Toyota to Unveil New Themeline From Saatchi Touting Dependability




NEW YORK-Toyota Motor Sales USA this fall will unveil a new advertising theme-“Toyota. Every day.”-to replace its long-running “I love what you do for me,” sources said.
Though the company is still a few weeks away from disclosing details of the upcoming campaign, one source said the executions convey in an emotional way that Toyota is ultra-dependable and integrated into owners’ everyday lives. The new ads, from Saatchi & Saatchi Pacific in Torrance, Calif., will break in mid-September to help launch the new Corolla and other 1998 models such as the Sienna minivan.
The aim, sources said, is to impart the same tone Saatchi used last year for Corolla, “The most-trusted car in the world.” Toyota executives declined to comment.
Despite strong sales in the last several years, Toyota has been searching for a brand platform, a link with each product ad to the overall brand, from which to pitch its cars and trucks.
Toyota “would have liked to stake out the position Honda has, which is ‘Simplicity,'” said one Toyota source, “but Honda has claimed that, and Nissan owns ‘Fun to drive.'”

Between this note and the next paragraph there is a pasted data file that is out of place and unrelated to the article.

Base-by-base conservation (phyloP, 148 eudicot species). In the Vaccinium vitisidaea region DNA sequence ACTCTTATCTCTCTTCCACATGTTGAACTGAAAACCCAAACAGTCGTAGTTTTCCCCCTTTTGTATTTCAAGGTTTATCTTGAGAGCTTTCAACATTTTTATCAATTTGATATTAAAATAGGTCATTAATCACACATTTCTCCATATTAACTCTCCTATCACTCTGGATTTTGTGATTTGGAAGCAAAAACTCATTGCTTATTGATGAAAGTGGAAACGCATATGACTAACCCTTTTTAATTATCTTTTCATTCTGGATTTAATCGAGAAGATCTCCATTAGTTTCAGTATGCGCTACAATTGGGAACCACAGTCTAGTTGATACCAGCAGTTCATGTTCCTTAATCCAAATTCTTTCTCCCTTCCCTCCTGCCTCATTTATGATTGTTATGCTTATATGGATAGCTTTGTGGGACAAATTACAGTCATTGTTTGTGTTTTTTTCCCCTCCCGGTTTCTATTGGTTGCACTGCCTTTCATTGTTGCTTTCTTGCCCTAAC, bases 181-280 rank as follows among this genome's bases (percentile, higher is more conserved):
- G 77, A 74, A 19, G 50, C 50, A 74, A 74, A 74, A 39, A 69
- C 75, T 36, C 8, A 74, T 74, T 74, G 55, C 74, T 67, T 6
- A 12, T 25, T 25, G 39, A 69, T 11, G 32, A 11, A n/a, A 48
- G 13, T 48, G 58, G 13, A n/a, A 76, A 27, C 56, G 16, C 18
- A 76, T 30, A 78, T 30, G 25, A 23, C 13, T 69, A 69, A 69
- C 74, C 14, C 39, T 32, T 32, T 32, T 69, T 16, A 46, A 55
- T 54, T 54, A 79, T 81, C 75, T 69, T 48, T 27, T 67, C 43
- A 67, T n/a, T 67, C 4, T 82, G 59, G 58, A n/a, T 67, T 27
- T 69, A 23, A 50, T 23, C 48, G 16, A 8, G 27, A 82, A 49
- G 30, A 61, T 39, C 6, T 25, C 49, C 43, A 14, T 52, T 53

Toyota has been downplaying the “I love ” tag in recent years, sometimes reducing it to just a small line at the bottom of the TV screen. At one time, most of Toyota’s ads showed someone jumping for joy, but that sort of hard sell has become the domain of its dealer associations.
Without a strong theme, Toyota has been focusing its advertising on the individual models with a different message for each one. The purpose of the new campaign is to convey the value of every Toyota. Said one Toyota source, “We have to talk with consumers, not at them.”
Despite that, Toyota will, for the first time, be able to boast having the best-selling car in the U.S. with Camry.
Toyota spent about $250 million last year on car advertising and another $130 million on trucks, according to Competitive Media Reporting. For the first five months of this year (the latest figures available), it spent about $100 million on cars and $45 million on trucks.